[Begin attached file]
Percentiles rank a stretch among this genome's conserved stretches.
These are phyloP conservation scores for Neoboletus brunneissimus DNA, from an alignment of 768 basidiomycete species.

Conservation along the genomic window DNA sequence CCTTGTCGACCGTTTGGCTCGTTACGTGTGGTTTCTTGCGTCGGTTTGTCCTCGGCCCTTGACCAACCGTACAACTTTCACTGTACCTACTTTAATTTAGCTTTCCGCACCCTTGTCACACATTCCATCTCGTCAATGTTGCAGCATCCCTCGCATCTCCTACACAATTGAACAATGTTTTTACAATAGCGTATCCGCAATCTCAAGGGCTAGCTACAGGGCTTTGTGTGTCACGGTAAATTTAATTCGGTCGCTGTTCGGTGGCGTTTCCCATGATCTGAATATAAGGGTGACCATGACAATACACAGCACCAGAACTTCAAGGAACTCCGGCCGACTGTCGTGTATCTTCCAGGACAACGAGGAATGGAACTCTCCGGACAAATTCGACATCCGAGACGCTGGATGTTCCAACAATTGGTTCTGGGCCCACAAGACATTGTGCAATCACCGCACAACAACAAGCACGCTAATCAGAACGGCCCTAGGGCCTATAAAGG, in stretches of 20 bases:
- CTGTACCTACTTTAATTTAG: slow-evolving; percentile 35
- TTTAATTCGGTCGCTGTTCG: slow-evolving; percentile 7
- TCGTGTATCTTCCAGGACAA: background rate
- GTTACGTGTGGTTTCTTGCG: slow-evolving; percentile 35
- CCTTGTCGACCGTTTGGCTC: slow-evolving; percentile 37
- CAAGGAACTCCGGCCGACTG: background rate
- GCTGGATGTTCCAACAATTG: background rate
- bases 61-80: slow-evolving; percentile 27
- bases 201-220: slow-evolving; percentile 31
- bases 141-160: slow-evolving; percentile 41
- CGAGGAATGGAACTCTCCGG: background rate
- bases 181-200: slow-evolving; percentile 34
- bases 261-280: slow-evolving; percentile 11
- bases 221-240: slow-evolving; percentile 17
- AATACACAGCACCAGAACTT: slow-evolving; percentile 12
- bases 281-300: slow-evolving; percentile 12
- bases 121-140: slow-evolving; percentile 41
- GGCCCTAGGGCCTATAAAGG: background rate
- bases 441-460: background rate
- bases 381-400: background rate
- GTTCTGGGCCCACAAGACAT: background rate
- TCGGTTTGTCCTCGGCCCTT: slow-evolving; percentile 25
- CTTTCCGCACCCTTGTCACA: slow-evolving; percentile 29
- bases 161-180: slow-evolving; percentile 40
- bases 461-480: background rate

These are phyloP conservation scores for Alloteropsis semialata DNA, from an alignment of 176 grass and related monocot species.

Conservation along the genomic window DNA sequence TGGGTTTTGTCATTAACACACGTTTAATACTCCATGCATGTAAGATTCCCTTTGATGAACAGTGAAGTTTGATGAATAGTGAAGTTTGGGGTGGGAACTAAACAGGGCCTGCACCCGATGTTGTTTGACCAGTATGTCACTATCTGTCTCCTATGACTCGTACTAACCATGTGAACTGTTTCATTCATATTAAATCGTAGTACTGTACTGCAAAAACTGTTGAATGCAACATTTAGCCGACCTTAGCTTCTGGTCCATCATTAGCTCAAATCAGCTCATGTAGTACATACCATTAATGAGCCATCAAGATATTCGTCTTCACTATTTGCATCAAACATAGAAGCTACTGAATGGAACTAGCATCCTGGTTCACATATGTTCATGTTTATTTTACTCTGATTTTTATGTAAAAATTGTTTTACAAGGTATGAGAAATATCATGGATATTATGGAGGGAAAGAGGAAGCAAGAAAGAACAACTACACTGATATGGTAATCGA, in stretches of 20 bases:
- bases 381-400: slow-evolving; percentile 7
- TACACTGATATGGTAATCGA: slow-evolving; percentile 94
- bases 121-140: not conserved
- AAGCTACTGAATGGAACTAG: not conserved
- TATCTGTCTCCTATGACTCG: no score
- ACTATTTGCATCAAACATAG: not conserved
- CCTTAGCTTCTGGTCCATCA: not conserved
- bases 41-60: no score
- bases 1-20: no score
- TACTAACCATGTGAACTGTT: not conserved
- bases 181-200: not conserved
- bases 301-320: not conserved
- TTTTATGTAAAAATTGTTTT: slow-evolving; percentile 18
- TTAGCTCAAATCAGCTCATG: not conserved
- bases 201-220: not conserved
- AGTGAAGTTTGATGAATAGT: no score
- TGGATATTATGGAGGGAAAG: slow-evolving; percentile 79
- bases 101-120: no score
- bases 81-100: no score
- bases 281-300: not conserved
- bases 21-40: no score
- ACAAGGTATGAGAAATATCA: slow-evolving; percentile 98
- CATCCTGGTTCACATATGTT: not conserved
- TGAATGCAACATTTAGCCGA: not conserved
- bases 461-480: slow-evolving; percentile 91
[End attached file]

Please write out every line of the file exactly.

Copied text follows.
Percentiles rank a stretch among this genome's conserved stretches.
These are phyloP conservation scores for Neoboletus brunneissimus DNA, from an alignment of 768 basidiomycete species.

Conservation along the genomic window DNA sequence CCTTGTCGACCGTTTGGCTCGTTACGTGTGGTTTCTTGCGTCGGTTTGTCCTCGGCCCTTGACCAACCGTACAACTTTCACTGTACCTACTTTAATTTAGCTTTCCGCACCCTTGTCACACATTCCATCTCGTCAATGTTGCAGCATCCCTCGCATCTCCTACACAATTGAACAATGTTTTTACAATAGCGTATCCGCAATCTCAAGGGCTAGCTACAGGGCTTTGTGTGTCACGGTAAATTTAATTCGGTCGCTGTTCGGTGGCGTTTCCCATGATCTGAATATAAGGGTGACCATGACAATACACAGCACCAGAACTTCAAGGAACTCCGGCCGACTGTCGTGTATCTTCCAGGACAACGAGGAATGGAACTCTCCGGACAAATTCGACATCCGAGACGCTGGATGTTCCAACAATTGGTTCTGGGCCCACAAGACATTGTGCAATCACCGCACAACAACAAGCACGCTAATCAGAACGGCCCTAGGGCCTATAAAGG, in stretches of 20 bases:
- CTGTACCTACTTTAATTTAG: slow-evolving; percentile 35
- TTTAATTCGGTCGCTGTTCG: slow-evolving; percentile 7
- TCGTGTATCTTCCAGGACAA: background rate
- GTTACGTGTGGTTTCTTGCG: slow-evolving; percentile 35
- CCTTGTCGACCGTTTGGCTC: slow-evolving; percentile 37
- CAAGGAACTCCGGCCGACTG: background rate
- GCTGGATGTTCCAACAATTG: background rate
- bases 61-80: slow-evolving; percentile 27
- bases 201-220: slow-evolving; percentile 31
- bases 141-160: slow-evolving; percentile 41
- CGAGGAATGGAACTCTCCGG: background rate
- bases 181-200: slow-evolving; percentile 34
- bases 261-280: slow-evolving; percentile 11
- bases 221-240: slow-evolving; percentile 17
- AATACACAGCACCAGAACTT: slow-evolving; percentile 12
- bases 281-300: slow-evolving; percentile 12
- bases 121-140: slow-evolving; percentile 41
- GGCCCTAGGGCCTATAAAGG: background rate
- bases 441-460: background rate
- bases 381-400: background rate
- GTTCTGGGCCCACAAGACAT: background rate
- TCGGTTTGTCCTCGGCCCTT: slow-evolving; percentile 25
- CTTTCCGCACCCTTGTCACA: slow-evolving; percentile 29
- bases 161-180: slow-evolving; percentile 40
- bases 461-480: background rate

These are phyloP conservation scores for Alloteropsis semialata DNA, from an alignment of 176 grass and related monocot species.

Conservation along the genomic window DNA sequence TGGGTTTTGTCATTAACACACGTTTAATACTCCATGCATGTAAGATTCCCTTTGATGAACAGTGAAGTTTGATGAATAGTGAAGTTTGGGGTGGGAACTAAACAGGGCCTGCACCCGATGTTGTTTGACCAGTATGTCACTATCTGTCTCCTATGACTCGTACTAACCATGTGAACTGTTTCATTCATATTAAATCGTAGTACTGTACTGCAAAAACTGTTGAATGCAACATTTAGCCGACCTTAGCTTCTGGTCCATCATTAGCTCAAATCAGCTCATGTAGTACATACCATTAATGAGCCATCAAGATATTCGTCTTCACTATTTGCATCAAACATAGAAGCTACTGAATGGAACTAGCATCCTGGTTCACATATGTTCATGTTTATTTTACTCTGATTTTTATGTAAAAATTGTTTTACAAGGTATGAGAAATATCATGGATATTATGGAGGGAAAGAGGAAGCAAGAAAGAACAACTACACTGATATGGTAATCGA, in stretches of 20 bases:
- bases 381-400: slow-evolving; percentile 7
- TACACTGATATGGTAATCGA: slow-evolving; percentile 94
- bases 121-140: not conserved
- AAGCTACTGAATGGAACTAG: not conserved
- TATCTGTCTCCTATGACTCG: no score
- ACTATTTGCATCAAACATAG: not conserved
- CCTTAGCTTCTGGTCCATCA: not conserved
- bases 41-60: no score
- bases 1-20: no score
- TACTAACCATGTGAACTGTT: not conserved
- bases 181-200: not conserved
- bases 301-320: not conserved
- TTTTATGTAAAAATTGTTTT: slow-evolving; percentile 18
- TTAGCTCAAATCAGCTCATG: not conserved
- bases 201-220: not conserved
- AGTGAAGTTTGATGAATAGT: no score
- TGGATATTATGGAGGGAAAG: slow-evolving; percentile 79
- bases 101-120: no score
- bases 81-100: no score
- bases 281-300: not conserved
- bases 21-40: no score
- ACAAGGTATGAGAAATATCA: slow-evolving; percentile 98
- CATCCTGGTTCACATATGTT: not conserved
- TGAATGCAACATTTAGCCGA: not conserved
- bases 461-480: slow-evolving; percentile 91